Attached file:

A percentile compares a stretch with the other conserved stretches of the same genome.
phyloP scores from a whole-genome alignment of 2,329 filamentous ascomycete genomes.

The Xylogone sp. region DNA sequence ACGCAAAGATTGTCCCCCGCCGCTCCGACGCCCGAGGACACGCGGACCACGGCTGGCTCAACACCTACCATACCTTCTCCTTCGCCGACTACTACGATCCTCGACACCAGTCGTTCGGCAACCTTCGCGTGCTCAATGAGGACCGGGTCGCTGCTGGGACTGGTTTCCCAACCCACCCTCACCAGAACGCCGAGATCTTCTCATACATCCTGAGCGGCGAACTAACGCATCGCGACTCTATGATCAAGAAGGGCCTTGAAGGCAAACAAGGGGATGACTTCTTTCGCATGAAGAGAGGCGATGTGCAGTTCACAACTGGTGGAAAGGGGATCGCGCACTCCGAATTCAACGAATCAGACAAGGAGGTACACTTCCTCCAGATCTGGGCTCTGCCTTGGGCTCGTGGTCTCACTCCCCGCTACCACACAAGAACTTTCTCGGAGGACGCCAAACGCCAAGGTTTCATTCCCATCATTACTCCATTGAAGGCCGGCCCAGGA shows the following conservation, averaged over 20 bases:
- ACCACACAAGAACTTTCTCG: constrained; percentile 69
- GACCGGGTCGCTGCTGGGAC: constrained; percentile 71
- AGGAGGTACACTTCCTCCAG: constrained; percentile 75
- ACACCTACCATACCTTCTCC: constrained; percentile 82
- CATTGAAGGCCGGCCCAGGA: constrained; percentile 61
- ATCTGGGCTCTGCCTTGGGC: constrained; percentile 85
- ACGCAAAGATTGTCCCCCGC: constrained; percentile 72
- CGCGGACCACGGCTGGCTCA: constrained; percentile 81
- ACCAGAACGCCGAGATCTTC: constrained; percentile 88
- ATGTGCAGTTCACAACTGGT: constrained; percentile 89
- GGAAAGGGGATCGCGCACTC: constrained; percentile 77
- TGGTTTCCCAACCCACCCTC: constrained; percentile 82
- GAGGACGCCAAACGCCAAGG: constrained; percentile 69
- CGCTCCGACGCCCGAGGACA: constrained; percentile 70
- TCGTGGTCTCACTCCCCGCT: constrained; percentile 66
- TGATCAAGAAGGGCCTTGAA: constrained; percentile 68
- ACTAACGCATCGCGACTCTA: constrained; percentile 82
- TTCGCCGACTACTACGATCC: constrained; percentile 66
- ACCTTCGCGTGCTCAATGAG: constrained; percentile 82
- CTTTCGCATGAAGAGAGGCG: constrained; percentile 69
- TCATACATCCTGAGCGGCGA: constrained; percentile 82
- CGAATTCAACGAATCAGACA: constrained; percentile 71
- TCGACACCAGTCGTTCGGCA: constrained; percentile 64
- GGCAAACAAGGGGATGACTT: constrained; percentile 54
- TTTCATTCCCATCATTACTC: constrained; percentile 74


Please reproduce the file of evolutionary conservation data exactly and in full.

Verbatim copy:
A percentile compares a stretch with the other conserved stretches of the same genome.
phyloP scores from a whole-genome alignment of 2,329 filamentous ascomycete genomes.

The Xylogone sp. region DNA sequence ACGCAAAGATTGTCCCCCGCCGCTCCGACGCCCGAGGACACGCGGACCACGGCTGGCTCAACACCTACCATACCTTCTCCTTCGCCGACTACTACGATCCTCGACACCAGTCGTTCGGCAACCTTCGCGTGCTCAATGAGGACCGGGTCGCTGCTGGGACTGGTTTCCCAACCCACCCTCACCAGAACGCCGAGATCTTCTCATACATCCTGAGCGGCGAACTAACGCATCGCGACTCTATGATCAAGAAGGGCCTTGAAGGCAAACAAGGGGATGACTTCTTTCGCATGAAGAGAGGCGATGTGCAGTTCACAACTGGTGGAAAGGGGATCGCGCACTCCGAATTCAACGAATCAGACAAGGAGGTACACTTCCTCCAGATCTGGGCTCTGCCTTGGGCTCGTGGTCTCACTCCCCGCTACCACACAAGAACTTTCTCGGAGGACGCCAAACGCCAAGGTTTCATTCCCATCATTACTCCATTGAAGGCCGGCCCAGGA shows the following conservation, averaged over 20 bases:
- ACCACACAAGAACTTTCTCG: constrained; percentile 69
- GACCGGGTCGCTGCTGGGAC: constrained; percentile 71
- AGGAGGTACACTTCCTCCAG: constrained; percentile 75
- ACACCTACCATACCTTCTCC: constrained; percentile 82
- CATTGAAGGCCGGCCCAGGA: constrained; percentile 61
- ATCTGGGCTCTGCCTTGGGC: constrained; percentile 85
- ACGCAAAGATTGTCCCCCGC: constrained; percentile 72
- CGCGGACCACGGCTGGCTCA: constrained; percentile 81
- ACCAGAACGCCGAGATCTTC: constrained; percentile 88
- ATGTGCAGTTCACAACTGGT: constrained; percentile 89
- GGAAAGGGGATCGCGCACTC: constrained; percentile 77
- TGGTTTCCCAACCCACCCTC: constrained; percentile 82
- GAGGACGCCAAACGCCAAGG: constrained; percentile 69
- CGCTCCGACGCCCGAGGACA: constrained; percentile 70
- TCGTGGTCTCACTCCCCGCT: constrained; percentile 66
- TGATCAAGAAGGGCCTTGAA: constrained; percentile 68
- ACTAACGCATCGCGACTCTA: constrained; percentile 82
- TTCGCCGACTACTACGATCC: constrained; percentile 66
- ACCTTCGCGTGCTCAATGAG: constrained; percentile 82
- CTTTCGCATGAAGAGAGGCG: constrained; percentile 69
- TCATACATCCTGAGCGGCGA: constrained; percentile 82
- CGAATTCAACGAATCAGACA: constrained; percentile 71
- TCGACACCAGTCGTTCGGCA: constrained; percentile 64
- GGCAAACAAGGGGATGACTT: constrained; percentile 54
- TTTCATTCCCATCATTACTC: constrained; percentile 74